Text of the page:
A 350-pounder with track speed? Vita Vea is NFL draft's top freak

BY APD NEWSApr 17,2018 at 11:51

SEATTLE -- Vita Vea's position coach at Washington, Ikaika Malloe, had seen the massive defensive tackle pull off all sorts of improbable athletic feats for over two seasons. So he was used to it when he saw Vea, covering a punt in his final college game, sprint some 40 yards to take down the returner with an open-field tackle.

"By that time, there's not really anything he can do to shock me anymore," Malloe told ESPN.com last month. "You kind of just shrug your shoulders and say, 'Yep, I'm not surprised by it.' He does things that normally people of his size should not be doing. But he does it with such ease that you take it for granted. You kind of get used to him doing those types of things. He's got footwork like a linebacker or even a DB. He can backpedal with the best of them and change direction and flip his hips. In the beginning, maybe a year ago ... that's kind of when I was in awe of things, just of what he can do and that type of stuff."

Vea, a projected first-round pick in this year's NFL draft, showed during his three seasons at UW that he's much more than just an athletic marvel. He started 27 games and in 2017 was voted the Pac-12's defensive player of the year and the conference's top defensive lineman. His 9.5 career sacks are proof he possesses the pass-rush ability that can separate good defensive tackles from great ones.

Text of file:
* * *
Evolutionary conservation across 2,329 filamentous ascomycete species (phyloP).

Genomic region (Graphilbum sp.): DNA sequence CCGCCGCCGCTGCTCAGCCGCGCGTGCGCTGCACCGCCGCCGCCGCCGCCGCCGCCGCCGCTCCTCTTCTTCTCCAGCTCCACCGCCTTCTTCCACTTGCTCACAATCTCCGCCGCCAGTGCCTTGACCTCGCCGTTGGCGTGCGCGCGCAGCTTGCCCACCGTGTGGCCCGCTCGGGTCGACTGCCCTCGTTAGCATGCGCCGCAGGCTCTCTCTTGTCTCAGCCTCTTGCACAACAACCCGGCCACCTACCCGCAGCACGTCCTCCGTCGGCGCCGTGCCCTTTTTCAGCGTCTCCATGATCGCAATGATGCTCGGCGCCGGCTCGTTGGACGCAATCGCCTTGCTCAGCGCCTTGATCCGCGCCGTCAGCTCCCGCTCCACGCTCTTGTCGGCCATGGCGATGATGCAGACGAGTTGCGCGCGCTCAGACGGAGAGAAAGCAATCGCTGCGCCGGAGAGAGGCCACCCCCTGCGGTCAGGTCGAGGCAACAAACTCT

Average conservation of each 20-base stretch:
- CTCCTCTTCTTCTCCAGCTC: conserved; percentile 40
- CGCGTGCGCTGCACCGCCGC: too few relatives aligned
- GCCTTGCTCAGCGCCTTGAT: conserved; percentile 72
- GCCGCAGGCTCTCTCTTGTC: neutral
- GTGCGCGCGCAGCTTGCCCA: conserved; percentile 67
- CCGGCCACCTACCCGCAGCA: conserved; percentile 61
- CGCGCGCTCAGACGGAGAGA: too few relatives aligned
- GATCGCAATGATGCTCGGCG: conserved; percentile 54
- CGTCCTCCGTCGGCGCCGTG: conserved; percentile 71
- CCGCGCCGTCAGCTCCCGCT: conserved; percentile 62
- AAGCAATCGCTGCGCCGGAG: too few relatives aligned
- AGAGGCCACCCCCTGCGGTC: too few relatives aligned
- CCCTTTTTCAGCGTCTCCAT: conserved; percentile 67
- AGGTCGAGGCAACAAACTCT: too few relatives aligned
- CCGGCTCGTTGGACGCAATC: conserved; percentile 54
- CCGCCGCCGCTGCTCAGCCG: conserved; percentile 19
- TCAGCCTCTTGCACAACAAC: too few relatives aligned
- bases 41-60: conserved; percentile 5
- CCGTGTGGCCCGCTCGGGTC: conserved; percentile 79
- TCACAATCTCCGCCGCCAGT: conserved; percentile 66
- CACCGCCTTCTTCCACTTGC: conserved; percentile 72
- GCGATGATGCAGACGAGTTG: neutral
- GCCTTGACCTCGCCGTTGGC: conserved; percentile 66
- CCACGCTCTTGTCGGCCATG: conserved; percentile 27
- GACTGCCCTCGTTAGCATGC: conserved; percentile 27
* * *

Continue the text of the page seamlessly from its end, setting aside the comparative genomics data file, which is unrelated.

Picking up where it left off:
"When you're 6-4, almost 350 pounds and you have incredible strength and you've got unbelievable quickness for your size, that is a rare combination," ESPN NFL draft analyst Mel Kiper Jr. said. "That's why he's drawing comparisons to Haloti Ngata. That's why I'm projecting him to go in the top part of the first round."

Kiper and ESPN's Todd McShay each had Vea going No. 13 overall to the Washington Redskins in their dueling two-round mock.

So just how freaky and dominant of an athlete is Vea? From outrunning a sprinter to jumping as high as cornerbacks and more, here are some tales told by those who have coached him and those who have played with him.

(ESPN)

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